French President Francois Hollande is to underline the need for European unity at a ceremony in Verdun today to honor those killed in one of the bloodiest battles of World War I 100 years ago.
To mark the centenary, Hollande and German Chancellor Angela Merkel are to lay wreaths at cemeteries holding the dead of both sides in the northeast French town.
The 1916 offensive lasted 300 days and claimed more than 300,000 lives.
Hollande is to emphasize the need for joint action at a time when the EU is under pressure from the refugee crisis and a possible British exit.
In the run-up to the ceremony, he recalled the moment during the 1984 commemoration that former French president Francois Mitterrand and the then-chancellor of West Germany Helmut Kohl joined hands during the playing of the French national anthem.
“Mitterrand’s gesture with Helmut Kohl, the hands that reached out and found each other, that’s the symbol of reconciliation,” he told French radio this week.
Now was the time for both countries’ leaders to spell out what they wanted to do for Europe at this moment, a time when the continent was in the grip of the “evil of populism.”
That appeared to be a reference to European parties that have made advances in several countries.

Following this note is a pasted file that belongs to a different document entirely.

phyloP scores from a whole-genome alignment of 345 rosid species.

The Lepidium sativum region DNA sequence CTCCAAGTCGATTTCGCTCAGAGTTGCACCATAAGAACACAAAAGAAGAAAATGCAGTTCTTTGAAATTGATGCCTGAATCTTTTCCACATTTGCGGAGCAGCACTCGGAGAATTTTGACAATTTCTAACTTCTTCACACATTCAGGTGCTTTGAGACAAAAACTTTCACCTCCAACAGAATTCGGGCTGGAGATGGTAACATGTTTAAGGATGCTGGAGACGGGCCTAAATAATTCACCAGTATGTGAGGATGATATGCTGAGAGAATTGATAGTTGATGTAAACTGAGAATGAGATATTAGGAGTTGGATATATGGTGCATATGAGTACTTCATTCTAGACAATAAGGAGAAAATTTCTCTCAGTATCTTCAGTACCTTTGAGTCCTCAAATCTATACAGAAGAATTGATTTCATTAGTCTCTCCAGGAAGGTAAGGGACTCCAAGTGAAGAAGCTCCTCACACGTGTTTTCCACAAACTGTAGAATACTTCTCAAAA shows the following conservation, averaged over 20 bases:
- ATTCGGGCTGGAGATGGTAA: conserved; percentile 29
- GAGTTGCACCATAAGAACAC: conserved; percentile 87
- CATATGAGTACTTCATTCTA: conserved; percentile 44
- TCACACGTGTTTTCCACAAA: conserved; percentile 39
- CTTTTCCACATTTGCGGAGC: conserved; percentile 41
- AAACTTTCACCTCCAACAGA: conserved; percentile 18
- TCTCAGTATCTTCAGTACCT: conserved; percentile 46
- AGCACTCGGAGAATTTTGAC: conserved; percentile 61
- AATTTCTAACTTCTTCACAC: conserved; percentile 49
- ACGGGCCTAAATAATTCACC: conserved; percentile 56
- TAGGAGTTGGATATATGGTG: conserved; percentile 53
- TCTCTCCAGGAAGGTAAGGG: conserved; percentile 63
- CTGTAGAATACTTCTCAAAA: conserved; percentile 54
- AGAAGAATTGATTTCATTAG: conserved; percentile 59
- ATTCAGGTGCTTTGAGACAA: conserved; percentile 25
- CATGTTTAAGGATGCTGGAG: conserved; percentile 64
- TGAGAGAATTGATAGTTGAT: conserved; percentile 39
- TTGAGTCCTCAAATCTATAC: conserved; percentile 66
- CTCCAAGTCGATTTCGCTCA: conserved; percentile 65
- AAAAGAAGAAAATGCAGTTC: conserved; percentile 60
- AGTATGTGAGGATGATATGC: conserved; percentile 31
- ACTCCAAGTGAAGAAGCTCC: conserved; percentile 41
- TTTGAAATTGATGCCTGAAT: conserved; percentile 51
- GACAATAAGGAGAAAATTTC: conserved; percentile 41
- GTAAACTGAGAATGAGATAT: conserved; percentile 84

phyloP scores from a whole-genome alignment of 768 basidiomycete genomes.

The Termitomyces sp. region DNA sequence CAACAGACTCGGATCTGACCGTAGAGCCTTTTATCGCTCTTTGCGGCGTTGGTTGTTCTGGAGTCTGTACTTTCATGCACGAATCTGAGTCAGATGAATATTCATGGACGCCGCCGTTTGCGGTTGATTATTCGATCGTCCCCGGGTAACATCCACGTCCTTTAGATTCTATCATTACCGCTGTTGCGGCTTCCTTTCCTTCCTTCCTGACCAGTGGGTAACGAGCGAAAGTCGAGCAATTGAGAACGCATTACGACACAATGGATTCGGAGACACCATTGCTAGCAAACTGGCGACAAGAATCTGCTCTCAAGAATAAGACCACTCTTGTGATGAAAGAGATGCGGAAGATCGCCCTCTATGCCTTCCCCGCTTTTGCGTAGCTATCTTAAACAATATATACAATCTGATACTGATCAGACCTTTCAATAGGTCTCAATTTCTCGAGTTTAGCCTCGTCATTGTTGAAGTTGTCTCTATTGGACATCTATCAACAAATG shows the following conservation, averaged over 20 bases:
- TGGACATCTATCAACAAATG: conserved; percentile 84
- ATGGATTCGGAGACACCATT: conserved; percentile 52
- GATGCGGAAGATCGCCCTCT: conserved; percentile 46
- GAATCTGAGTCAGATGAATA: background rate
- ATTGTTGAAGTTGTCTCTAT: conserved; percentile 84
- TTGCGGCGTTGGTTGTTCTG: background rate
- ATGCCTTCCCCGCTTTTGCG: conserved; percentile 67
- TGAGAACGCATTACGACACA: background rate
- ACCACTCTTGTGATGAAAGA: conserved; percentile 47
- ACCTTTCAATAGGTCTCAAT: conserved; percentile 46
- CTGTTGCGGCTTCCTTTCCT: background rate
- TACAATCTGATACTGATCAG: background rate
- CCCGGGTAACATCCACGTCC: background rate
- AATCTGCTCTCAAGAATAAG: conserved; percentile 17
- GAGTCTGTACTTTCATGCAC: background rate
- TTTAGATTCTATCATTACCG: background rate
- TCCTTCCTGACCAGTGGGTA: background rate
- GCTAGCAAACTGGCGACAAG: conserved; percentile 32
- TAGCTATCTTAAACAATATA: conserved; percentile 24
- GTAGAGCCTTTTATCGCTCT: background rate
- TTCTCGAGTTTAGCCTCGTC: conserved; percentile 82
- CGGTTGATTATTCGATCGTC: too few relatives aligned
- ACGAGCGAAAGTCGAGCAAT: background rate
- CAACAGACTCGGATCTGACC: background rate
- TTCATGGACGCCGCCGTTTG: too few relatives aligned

In Austria earlier this month, the Freedom Party candidate missed winning the presidency by the narrowest of margins.
Underlining his drive for European unity, European Commission President Jean-Claude Juncker is also to attend today’s ceremony.
Hollande and Merkel are to start by visiting the German military cemetery at Consenvoye, just north of Verdun.
At a lunch, the two leaders are to discuss the crisis caused by the hundreds of thousands of people seeking refuge in Europe and the June 23 British referendum on whether to quit the EU.
Both leaders are to give short speeches to touch on the current challenges facing Europe.
Then they are to attend a ceremony at the Douaumont ossuary, where the remains of 130,000 soldiers, French and German, lie underground.
It was here in September 1984 that Mitterrand and Kohl made their symbolic gesture to reaffirm Franco-German friendship.
Today’s ceremony is to feature more than 3,000 children from France and Germany in a presentation choreographed by German filmmaker Volker Schloendorff.
Church bells are to ring in memory of the soldiers who died on both sides.
Preparations for this year’s ceremony were marred by a row over a concert due to be given by Black M, a popular rapper in France who is accused of writing anti-Semitic and homophobic lyrics.
Verdun Mayor Samuel Hazard canceled the gig, joining critics who said an appearance by a man who describes France as a land of “unbelievers” was an insult to the memory of those killed.
French Minister for War Veterans Jean-Marc Todeschini accused the mayor of giving in to pressure.
Those who fought and died in Verdun came “from all social backgrounds, from all continents, of all religions,” he said.
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